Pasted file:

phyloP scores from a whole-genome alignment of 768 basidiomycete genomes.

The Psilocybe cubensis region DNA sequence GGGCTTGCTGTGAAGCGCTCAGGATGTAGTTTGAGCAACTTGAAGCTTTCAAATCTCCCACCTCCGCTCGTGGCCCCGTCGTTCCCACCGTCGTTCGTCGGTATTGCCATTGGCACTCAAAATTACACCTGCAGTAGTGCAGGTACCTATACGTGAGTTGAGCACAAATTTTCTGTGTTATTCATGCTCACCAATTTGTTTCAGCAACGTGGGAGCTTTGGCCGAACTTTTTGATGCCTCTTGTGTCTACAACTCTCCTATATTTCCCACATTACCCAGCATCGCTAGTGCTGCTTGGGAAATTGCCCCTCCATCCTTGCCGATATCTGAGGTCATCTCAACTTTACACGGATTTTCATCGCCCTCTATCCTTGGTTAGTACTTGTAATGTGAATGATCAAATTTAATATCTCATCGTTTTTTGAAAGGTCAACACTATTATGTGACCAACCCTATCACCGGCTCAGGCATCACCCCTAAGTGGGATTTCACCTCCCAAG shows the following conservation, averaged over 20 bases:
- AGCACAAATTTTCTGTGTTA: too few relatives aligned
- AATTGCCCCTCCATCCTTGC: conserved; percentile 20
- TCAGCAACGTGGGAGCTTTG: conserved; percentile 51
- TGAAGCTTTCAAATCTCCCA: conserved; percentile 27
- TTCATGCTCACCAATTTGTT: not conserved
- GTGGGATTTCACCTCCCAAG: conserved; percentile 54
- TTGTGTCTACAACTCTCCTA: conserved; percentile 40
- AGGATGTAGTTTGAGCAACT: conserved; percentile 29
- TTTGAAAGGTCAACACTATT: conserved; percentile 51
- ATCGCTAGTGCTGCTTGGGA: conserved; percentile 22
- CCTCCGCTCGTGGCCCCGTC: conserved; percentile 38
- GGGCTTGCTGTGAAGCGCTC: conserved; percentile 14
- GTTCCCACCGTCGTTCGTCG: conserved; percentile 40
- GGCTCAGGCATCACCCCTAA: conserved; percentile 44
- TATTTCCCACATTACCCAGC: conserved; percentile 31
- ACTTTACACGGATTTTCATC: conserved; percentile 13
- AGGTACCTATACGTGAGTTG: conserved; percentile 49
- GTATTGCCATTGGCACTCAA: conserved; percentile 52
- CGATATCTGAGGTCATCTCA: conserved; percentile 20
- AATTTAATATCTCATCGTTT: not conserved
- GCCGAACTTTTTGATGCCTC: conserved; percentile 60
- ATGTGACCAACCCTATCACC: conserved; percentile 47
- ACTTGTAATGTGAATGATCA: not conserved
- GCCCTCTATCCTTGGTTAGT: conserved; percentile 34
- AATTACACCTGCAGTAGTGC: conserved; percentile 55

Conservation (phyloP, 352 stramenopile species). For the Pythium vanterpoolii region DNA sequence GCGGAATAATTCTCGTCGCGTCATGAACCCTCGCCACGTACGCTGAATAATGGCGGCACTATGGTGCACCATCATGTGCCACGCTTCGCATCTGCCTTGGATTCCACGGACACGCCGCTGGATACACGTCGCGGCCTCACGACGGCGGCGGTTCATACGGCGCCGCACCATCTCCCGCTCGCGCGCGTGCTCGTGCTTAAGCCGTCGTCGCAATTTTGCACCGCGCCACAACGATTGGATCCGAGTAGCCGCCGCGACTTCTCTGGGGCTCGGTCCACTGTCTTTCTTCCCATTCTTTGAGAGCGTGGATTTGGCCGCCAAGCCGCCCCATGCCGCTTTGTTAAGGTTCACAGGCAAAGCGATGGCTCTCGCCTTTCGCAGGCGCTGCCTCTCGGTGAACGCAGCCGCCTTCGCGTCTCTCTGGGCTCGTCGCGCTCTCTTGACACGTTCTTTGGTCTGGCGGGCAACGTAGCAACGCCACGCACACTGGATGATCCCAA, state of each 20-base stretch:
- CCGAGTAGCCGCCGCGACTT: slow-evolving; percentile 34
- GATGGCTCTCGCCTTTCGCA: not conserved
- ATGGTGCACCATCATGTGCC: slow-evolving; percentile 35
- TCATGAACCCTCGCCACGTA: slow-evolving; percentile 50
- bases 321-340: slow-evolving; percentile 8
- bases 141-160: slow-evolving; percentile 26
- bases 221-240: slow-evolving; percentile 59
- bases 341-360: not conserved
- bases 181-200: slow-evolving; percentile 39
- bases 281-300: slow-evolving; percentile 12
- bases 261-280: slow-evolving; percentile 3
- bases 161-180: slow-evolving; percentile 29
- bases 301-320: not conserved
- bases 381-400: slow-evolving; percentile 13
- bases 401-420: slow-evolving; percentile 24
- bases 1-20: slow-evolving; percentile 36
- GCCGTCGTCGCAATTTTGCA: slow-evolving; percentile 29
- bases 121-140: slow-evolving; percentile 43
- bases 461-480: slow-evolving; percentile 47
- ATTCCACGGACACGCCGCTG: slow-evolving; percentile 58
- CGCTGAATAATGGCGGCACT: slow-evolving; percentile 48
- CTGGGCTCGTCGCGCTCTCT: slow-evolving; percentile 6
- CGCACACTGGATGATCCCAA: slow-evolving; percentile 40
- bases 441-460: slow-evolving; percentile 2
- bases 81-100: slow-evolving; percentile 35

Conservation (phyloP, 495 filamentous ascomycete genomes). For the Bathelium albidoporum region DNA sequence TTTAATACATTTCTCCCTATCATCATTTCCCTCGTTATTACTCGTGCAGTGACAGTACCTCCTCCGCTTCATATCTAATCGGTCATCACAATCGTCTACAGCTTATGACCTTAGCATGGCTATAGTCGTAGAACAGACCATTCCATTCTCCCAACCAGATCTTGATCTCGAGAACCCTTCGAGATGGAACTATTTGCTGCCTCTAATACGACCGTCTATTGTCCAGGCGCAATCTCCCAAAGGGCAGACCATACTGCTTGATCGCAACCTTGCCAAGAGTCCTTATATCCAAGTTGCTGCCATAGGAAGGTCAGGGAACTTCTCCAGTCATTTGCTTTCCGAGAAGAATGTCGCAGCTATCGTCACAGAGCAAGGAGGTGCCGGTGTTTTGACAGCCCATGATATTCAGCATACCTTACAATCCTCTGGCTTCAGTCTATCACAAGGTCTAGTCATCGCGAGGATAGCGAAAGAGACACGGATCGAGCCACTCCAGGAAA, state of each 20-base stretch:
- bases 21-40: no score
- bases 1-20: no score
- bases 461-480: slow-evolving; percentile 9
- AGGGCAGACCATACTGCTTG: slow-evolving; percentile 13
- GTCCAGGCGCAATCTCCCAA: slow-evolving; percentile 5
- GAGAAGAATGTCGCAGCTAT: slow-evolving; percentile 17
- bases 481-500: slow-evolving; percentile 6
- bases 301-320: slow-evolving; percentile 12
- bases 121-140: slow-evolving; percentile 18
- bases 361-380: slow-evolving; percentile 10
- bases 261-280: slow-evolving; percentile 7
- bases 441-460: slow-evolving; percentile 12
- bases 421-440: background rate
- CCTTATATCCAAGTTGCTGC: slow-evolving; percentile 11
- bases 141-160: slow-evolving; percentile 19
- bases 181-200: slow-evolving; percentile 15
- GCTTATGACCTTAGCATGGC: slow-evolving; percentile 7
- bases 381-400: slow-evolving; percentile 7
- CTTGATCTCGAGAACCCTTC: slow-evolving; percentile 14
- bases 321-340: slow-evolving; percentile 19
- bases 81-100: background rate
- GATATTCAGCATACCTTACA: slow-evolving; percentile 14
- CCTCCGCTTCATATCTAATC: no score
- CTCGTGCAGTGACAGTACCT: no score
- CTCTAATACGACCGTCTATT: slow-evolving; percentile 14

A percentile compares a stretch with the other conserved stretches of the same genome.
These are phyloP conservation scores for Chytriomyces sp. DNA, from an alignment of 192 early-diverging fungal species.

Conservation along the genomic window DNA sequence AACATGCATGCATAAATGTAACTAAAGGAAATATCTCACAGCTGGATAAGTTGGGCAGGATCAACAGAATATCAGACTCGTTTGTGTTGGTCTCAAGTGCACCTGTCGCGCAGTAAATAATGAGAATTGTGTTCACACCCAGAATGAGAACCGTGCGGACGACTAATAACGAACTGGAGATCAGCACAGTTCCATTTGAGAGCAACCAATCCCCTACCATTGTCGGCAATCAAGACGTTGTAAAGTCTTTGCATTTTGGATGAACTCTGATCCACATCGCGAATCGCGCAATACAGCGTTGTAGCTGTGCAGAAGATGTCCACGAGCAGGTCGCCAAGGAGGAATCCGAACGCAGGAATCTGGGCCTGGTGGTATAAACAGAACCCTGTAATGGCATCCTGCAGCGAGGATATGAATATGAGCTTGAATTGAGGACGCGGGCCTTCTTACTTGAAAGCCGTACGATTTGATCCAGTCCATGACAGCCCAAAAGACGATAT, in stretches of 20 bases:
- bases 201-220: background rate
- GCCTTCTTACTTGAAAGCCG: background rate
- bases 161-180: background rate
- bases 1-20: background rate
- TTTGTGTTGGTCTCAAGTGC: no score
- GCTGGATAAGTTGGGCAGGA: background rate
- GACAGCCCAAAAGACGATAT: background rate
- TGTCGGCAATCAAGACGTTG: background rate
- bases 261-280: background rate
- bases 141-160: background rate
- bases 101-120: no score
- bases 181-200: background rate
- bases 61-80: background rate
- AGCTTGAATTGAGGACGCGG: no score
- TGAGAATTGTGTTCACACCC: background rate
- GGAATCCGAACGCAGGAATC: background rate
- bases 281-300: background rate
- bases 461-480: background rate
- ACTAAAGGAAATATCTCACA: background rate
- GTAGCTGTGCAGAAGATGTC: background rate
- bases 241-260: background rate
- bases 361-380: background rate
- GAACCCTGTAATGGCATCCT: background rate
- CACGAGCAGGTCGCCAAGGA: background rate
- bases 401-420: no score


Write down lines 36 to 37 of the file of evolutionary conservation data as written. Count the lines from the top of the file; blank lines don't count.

- bases 341-360: not conserved
- bases 181-200: slow-evolving; percentile 39